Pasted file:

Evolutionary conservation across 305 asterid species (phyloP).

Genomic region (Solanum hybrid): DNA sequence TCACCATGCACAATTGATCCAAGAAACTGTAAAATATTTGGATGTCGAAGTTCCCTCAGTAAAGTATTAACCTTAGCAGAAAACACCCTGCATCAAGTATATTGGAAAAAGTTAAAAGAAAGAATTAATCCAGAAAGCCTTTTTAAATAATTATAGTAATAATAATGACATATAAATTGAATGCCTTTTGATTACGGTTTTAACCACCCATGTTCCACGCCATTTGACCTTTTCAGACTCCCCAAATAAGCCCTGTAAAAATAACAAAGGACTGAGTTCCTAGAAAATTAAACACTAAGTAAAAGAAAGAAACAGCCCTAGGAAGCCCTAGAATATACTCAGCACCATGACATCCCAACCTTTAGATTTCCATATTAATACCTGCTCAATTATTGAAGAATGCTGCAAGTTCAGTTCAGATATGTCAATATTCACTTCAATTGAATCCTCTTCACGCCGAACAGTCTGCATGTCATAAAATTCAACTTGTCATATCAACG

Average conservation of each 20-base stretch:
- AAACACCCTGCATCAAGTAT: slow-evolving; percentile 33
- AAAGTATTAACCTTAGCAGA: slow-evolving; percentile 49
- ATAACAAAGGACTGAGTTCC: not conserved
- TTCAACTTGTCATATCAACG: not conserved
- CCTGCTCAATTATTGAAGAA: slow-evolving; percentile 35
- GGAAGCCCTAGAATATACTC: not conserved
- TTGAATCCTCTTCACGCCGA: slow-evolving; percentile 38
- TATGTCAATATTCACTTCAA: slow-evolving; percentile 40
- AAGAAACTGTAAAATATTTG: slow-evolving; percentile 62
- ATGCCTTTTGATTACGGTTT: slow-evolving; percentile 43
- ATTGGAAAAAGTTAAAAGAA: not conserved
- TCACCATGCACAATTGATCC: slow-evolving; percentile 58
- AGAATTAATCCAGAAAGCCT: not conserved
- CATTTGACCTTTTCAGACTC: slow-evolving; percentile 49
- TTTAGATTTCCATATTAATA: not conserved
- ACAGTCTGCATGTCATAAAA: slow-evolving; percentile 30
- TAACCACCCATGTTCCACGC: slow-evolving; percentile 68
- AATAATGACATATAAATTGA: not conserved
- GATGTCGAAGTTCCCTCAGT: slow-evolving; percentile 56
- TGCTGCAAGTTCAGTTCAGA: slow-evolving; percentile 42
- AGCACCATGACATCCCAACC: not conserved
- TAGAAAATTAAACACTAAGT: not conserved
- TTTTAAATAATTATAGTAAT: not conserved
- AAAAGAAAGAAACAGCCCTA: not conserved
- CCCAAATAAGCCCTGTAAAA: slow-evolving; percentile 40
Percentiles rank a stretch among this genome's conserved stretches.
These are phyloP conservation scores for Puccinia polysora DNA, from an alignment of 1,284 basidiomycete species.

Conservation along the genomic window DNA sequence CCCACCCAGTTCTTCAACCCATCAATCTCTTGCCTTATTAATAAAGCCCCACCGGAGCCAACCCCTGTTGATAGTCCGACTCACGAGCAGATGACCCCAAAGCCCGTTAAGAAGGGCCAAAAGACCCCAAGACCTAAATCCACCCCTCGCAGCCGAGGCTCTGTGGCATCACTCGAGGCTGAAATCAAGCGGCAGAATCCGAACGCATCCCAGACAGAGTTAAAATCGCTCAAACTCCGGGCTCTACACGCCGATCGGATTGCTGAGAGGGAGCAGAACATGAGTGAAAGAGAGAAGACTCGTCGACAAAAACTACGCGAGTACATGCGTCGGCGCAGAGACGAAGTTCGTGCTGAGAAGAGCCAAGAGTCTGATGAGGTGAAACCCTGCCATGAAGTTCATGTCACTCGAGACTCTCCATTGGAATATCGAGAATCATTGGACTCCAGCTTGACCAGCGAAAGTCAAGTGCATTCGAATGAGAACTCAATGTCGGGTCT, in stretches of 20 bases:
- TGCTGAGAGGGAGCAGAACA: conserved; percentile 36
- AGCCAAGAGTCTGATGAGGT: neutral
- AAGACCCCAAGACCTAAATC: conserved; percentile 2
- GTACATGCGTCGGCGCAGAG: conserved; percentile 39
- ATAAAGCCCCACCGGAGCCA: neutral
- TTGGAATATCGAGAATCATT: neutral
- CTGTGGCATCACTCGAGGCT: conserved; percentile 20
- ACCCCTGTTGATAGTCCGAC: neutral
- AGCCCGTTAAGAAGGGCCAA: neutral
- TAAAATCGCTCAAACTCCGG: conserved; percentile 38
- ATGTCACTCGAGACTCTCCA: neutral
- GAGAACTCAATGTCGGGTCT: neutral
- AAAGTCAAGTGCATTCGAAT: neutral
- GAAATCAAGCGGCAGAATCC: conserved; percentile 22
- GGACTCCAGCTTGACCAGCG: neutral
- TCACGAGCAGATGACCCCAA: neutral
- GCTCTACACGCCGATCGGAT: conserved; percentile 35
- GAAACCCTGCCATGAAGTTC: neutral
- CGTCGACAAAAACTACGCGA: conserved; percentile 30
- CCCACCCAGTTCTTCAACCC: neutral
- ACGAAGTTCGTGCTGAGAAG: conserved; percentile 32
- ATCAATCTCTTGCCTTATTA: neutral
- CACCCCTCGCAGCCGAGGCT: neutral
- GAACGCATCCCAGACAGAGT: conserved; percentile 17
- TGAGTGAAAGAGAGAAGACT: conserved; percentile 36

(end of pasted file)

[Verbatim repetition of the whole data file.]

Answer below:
Evolutionary conservation across 305 asterid species (phyloP).

Genomic region (Solanum hybrid): DNA sequence TCACCATGCACAATTGATCCAAGAAACTGTAAAATATTTGGATGTCGAAGTTCCCTCAGTAAAGTATTAACCTTAGCAGAAAACACCCTGCATCAAGTATATTGGAAAAAGTTAAAAGAAAGAATTAATCCAGAAAGCCTTTTTAAATAATTATAGTAATAATAATGACATATAAATTGAATGCCTTTTGATTACGGTTTTAACCACCCATGTTCCACGCCATTTGACCTTTTCAGACTCCCCAAATAAGCCCTGTAAAAATAACAAAGGACTGAGTTCCTAGAAAATTAAACACTAAGTAAAAGAAAGAAACAGCCCTAGGAAGCCCTAGAATATACTCAGCACCATGACATCCCAACCTTTAGATTTCCATATTAATACCTGCTCAATTATTGAAGAATGCTGCAAGTTCAGTTCAGATATGTCAATATTCACTTCAATTGAATCCTCTTCACGCCGAACAGTCTGCATGTCATAAAATTCAACTTGTCATATCAACG

Average conservation of each 20-base stretch:
- AAACACCCTGCATCAAGTAT: slow-evolving; percentile 33
- AAAGTATTAACCTTAGCAGA: slow-evolving; percentile 49
- ATAACAAAGGACTGAGTTCC: not conserved
- TTCAACTTGTCATATCAACG: not conserved
- CCTGCTCAATTATTGAAGAA: slow-evolving; percentile 35
- GGAAGCCCTAGAATATACTC: not conserved
- TTGAATCCTCTTCACGCCGA: slow-evolving; percentile 38
- TATGTCAATATTCACTTCAA: slow-evolving; percentile 40
- AAGAAACTGTAAAATATTTG: slow-evolving; percentile 62
- ATGCCTTTTGATTACGGTTT: slow-evolving; percentile 43
- ATTGGAAAAAGTTAAAAGAA: not conserved
- TCACCATGCACAATTGATCC: slow-evolving; percentile 58
- AGAATTAATCCAGAAAGCCT: not conserved
- CATTTGACCTTTTCAGACTC: slow-evolving; percentile 49
- TTTAGATTTCCATATTAATA: not conserved
- ACAGTCTGCATGTCATAAAA: slow-evolving; percentile 30
- TAACCACCCATGTTCCACGC: slow-evolving; percentile 68
- AATAATGACATATAAATTGA: not conserved
- GATGTCGAAGTTCCCTCAGT: slow-evolving; percentile 56
- TGCTGCAAGTTCAGTTCAGA: slow-evolving; percentile 42
- AGCACCATGACATCCCAACC: not conserved
- TAGAAAATTAAACACTAAGT: not conserved
- TTTTAAATAATTATAGTAAT: not conserved
- AAAAGAAAGAAACAGCCCTA: not conserved
- CCCAAATAAGCCCTGTAAAA: slow-evolving; percentile 40
Percentiles rank a stretch among this genome's conserved stretches.
These are phyloP conservation scores for Puccinia polysora DNA, from an alignment of 1,284 basidiomycete species.

Conservation along the genomic window DNA sequence CCCACCCAGTTCTTCAACCCATCAATCTCTTGCCTTATTAATAAAGCCCCACCGGAGCCAACCCCTGTTGATAGTCCGACTCACGAGCAGATGACCCCAAAGCCCGTTAAGAAGGGCCAAAAGACCCCAAGACCTAAATCCACCCCTCGCAGCCGAGGCTCTGTGGCATCACTCGAGGCTGAAATCAAGCGGCAGAATCCGAACGCATCCCAGACAGAGTTAAAATCGCTCAAACTCCGGGCTCTACACGCCGATCGGATTGCTGAGAGGGAGCAGAACATGAGTGAAAGAGAGAAGACTCGTCGACAAAAACTACGCGAGTACATGCGTCGGCGCAGAGACGAAGTTCGTGCTGAGAAGAGCCAAGAGTCTGATGAGGTGAAACCCTGCCATGAAGTTCATGTCACTCGAGACTCTCCATTGGAATATCGAGAATCATTGGACTCCAGCTTGACCAGCGAAAGTCAAGTGCATTCGAATGAGAACTCAATGTCGGGTCT, in stretches of 20 bases:
- TGCTGAGAGGGAGCAGAACA: conserved; percentile 36
- AGCCAAGAGTCTGATGAGGT: neutral
- AAGACCCCAAGACCTAAATC: conserved; percentile 2
- GTACATGCGTCGGCGCAGAG: conserved; percentile 39
- ATAAAGCCCCACCGGAGCCA: neutral
- TTGGAATATCGAGAATCATT: neutral
- CTGTGGCATCACTCGAGGCT: conserved; percentile 20
- ACCCCTGTTGATAGTCCGAC: neutral
- AGCCCGTTAAGAAGGGCCAA: neutral
- TAAAATCGCTCAAACTCCGG: conserved; percentile 38
- ATGTCACTCGAGACTCTCCA: neutral
- GAGAACTCAATGTCGGGTCT: neutral
- AAAGTCAAGTGCATTCGAAT: neutral
- GAAATCAAGCGGCAGAATCC: conserved; percentile 22
- GGACTCCAGCTTGACCAGCG: neutral
- TCACGAGCAGATGACCCCAA: neutral
- GCTCTACACGCCGATCGGAT: conserved; percentile 35
- GAAACCCTGCCATGAAGTTC: neutral
- CGTCGACAAAAACTACGCGA: conserved; percentile 30
- CCCACCCAGTTCTTCAACCC: neutral
- ACGAAGTTCGTGCTGAGAAG: conserved; percentile 32
- ATCAATCTCTTGCCTTATTA: neutral
- CACCCCTCGCAGCCGAGGCT: neutral
- GAACGCATCCCAGACAGAGT: conserved; percentile 17
- TGAGTGAAAGAGAGAAGACT: conserved; percentile 36